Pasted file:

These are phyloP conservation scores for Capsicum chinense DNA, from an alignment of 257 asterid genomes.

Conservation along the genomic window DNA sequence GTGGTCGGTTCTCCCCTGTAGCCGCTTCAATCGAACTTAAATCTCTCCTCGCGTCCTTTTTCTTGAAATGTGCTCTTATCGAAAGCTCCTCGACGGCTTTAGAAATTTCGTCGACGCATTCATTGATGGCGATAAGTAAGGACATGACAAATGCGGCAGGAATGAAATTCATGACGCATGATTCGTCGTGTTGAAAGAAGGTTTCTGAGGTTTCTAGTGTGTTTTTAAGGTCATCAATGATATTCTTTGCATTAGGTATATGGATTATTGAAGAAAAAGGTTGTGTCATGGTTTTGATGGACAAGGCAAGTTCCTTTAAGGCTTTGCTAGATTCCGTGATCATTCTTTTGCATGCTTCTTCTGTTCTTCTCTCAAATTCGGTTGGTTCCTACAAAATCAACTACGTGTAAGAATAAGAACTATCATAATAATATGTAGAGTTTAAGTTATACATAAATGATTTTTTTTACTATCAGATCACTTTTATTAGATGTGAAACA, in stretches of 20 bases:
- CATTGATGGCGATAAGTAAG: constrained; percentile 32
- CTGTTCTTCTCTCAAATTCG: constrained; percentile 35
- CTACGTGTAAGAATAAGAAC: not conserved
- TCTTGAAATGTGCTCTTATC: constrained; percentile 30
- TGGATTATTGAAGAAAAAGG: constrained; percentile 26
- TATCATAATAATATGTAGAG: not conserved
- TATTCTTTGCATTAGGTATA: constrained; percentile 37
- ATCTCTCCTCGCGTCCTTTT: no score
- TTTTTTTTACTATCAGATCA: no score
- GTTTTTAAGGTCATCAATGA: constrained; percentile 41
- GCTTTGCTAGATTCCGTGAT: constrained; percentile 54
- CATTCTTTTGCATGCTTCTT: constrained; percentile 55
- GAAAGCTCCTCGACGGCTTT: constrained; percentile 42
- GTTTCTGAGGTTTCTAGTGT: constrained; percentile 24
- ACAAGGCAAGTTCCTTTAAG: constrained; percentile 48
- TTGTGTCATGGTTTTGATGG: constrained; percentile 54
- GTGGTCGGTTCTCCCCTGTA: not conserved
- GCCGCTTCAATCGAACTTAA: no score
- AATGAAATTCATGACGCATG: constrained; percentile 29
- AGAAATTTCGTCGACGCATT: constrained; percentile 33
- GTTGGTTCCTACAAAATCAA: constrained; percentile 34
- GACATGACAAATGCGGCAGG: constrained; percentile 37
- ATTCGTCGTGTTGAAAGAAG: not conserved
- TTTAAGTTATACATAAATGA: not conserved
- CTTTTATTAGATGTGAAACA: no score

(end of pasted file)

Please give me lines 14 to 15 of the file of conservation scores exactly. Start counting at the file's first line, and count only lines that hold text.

- CATTCTTTTGCATGCTTCTT: constrained; percentile 55
- GAAAGCTCCTCGACGGCTTT: constrained; percentile 42